After some emergency repairs, the developed world’s economic engine is running once more, although it is still far from firing on all cylinders and policymakers may yet have to break out the jump leads again.
Fragile though the recovery is, the economic backdrop is still significantly more positive than only a few months ago, when a fresh banking crisis centred on the eurozone looked likely.
For multi-managers, the watchwords are caution and vigilance. No one wants to miss out on upside as investor sentiment improves but real threats remain.
The green shoots seem strongest in the US, where employment figures have shown improvement, consumer confidence is returning and leading indicators are more encouraging than they were 12 months ago. Our view is that the US has made real progress in moving its economy closer to a position of sustainable recovery.
While we are keeping a sharp eye on economic and political events, the US represents an overweight position for us, accounting for five of the top 10 holdings in our global equity portfolio, the T Bailey growth fund, and about 30 per cent of its overall asset allocation.
We were early converts to emerging markets and maintain our confidence in China’s long-term growth prospects. Engineering a soft landing from a property bubble will be no simple task for Beijing but the long-term story remains intact.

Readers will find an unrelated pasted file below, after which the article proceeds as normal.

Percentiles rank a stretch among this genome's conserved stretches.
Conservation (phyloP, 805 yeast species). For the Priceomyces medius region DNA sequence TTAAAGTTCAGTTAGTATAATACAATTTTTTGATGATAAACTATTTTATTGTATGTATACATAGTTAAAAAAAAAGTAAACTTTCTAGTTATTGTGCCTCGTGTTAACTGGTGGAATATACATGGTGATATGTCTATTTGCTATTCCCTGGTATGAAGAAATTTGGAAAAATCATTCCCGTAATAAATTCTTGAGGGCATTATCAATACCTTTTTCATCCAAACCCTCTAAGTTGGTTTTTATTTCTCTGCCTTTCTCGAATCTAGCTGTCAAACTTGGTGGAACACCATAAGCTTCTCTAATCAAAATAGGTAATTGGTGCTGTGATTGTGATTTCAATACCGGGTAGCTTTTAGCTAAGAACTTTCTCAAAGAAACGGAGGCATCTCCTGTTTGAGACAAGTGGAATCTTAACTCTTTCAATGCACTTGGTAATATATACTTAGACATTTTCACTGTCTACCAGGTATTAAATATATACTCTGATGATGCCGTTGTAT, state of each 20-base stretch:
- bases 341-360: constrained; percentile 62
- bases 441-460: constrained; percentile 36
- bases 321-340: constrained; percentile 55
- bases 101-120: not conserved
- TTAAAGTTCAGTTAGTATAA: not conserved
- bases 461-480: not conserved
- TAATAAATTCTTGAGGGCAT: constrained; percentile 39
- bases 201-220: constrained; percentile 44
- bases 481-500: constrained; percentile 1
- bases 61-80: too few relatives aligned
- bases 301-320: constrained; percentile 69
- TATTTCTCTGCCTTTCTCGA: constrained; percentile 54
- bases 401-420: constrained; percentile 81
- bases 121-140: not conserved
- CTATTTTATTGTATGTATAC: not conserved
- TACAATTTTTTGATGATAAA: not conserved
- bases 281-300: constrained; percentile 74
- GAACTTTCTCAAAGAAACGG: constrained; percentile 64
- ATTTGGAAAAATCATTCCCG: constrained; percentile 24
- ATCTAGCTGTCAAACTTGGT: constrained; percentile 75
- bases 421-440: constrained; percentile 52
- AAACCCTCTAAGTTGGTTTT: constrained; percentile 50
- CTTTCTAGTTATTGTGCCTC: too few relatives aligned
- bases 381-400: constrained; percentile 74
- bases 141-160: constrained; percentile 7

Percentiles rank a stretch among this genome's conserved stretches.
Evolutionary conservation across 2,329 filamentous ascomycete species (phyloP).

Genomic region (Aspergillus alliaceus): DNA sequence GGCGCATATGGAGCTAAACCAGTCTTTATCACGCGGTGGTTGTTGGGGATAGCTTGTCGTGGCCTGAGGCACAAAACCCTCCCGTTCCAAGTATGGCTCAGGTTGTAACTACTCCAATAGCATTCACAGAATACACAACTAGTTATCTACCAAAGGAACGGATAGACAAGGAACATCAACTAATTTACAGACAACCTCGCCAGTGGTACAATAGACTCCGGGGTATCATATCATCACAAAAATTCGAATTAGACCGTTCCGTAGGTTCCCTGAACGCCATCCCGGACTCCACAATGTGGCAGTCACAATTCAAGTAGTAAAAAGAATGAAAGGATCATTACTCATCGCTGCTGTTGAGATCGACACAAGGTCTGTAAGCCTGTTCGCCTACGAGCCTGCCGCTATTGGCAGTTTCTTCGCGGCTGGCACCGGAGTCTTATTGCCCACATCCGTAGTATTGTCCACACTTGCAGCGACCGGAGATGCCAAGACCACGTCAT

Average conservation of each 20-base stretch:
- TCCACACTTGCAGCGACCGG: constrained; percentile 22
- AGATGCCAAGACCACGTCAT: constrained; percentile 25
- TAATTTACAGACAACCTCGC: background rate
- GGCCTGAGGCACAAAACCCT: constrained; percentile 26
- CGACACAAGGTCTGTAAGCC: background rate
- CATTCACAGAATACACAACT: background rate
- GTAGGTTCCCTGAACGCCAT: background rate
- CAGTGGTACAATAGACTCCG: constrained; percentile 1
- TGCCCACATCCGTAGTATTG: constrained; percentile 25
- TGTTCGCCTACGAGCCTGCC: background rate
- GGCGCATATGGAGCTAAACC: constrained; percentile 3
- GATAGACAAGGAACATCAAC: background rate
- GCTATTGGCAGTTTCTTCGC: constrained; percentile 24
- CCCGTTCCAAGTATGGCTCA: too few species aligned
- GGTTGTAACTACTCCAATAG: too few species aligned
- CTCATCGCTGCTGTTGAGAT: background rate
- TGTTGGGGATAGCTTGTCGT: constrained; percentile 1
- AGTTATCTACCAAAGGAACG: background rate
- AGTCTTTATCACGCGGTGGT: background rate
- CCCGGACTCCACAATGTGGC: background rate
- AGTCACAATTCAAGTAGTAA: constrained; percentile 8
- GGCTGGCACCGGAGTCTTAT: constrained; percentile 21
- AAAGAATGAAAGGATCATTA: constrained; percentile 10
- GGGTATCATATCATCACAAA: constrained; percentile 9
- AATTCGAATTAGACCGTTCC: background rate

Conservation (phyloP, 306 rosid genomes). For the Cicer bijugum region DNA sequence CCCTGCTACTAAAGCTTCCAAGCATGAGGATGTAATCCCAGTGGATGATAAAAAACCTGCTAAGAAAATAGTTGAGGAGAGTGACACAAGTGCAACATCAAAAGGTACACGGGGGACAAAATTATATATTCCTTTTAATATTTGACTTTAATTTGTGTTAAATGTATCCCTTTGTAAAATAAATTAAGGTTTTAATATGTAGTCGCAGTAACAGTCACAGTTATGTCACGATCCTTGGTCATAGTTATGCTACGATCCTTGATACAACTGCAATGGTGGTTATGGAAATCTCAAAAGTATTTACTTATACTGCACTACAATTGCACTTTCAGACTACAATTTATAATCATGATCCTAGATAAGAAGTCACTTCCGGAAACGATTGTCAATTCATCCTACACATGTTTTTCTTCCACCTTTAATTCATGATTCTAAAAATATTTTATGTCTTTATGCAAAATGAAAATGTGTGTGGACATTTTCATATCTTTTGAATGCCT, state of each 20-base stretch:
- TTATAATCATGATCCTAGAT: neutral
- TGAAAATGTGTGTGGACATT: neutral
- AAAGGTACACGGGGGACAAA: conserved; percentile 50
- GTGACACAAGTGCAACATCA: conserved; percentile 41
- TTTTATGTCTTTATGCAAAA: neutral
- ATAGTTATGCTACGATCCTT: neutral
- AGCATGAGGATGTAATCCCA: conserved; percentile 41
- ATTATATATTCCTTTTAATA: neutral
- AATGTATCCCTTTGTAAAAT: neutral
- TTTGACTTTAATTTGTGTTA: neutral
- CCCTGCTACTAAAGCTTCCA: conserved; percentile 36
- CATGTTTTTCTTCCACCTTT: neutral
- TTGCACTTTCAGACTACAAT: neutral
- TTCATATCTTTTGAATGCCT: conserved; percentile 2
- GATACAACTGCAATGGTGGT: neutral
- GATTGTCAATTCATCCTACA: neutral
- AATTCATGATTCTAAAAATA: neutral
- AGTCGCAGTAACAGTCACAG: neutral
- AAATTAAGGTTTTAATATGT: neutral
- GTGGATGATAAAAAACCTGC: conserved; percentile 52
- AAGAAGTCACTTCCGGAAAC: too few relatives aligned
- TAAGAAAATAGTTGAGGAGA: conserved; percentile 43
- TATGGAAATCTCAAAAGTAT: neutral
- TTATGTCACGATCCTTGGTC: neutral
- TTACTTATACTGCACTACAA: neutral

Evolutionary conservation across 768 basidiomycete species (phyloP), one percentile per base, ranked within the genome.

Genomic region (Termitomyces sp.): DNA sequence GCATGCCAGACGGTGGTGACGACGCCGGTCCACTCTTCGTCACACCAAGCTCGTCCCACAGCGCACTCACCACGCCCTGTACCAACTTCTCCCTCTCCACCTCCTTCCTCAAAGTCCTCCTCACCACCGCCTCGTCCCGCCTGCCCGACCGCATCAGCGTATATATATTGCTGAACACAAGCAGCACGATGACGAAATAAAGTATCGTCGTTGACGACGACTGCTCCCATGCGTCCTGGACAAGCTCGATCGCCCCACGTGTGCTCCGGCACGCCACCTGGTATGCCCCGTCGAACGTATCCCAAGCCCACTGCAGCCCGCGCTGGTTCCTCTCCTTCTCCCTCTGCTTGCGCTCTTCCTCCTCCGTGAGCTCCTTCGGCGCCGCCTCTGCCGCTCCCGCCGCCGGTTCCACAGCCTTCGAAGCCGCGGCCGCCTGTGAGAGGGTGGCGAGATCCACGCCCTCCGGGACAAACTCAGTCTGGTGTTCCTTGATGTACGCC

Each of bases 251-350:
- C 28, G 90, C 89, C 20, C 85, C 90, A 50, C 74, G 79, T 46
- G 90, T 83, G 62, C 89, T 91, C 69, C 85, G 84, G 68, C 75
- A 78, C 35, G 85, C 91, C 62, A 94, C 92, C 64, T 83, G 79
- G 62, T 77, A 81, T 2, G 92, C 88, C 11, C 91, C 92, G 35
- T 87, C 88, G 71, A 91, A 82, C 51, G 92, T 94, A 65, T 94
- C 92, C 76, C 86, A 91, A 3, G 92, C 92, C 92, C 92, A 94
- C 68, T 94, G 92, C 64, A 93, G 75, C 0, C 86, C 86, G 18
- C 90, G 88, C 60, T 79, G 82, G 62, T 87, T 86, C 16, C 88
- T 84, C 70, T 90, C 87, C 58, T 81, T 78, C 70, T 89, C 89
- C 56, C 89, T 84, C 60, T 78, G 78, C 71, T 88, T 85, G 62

The challenge is how to access the growth prospects of the emerging nations in a portfolio, given the volatility and other issues associated with investing in these markets directly. Our strategy is to blend managers that have strong research capabilities in the region with those that access the major companies of the developed world that are supplying and expanding into the emerging nations.
Europe is seen by some as presenting major opportunities but we remain cautious. The injection of liquidity through the long-term refinancing operation has eased the worst fears about a fresh banking crisis. However, it remains to be seen how much will ultimately find its way to companies to finance the growth Europe so badly needs.
We also remain under-weight on the UK, which shares many of the traits of its continental counterparts. Anaemic growth and the potential for sterling weakness limit the appeal for investors but, on a more positive note, the FTSE does provide opportunities to access robust international businesses.
In short, prudent investors will remain watchful and nimble. It is too early to know whether more emergency work will be needed but the engine is running and the developed world is making cautious progress along the road to recovery.
Elliot Farley is co-manager of the T Bailey growth fund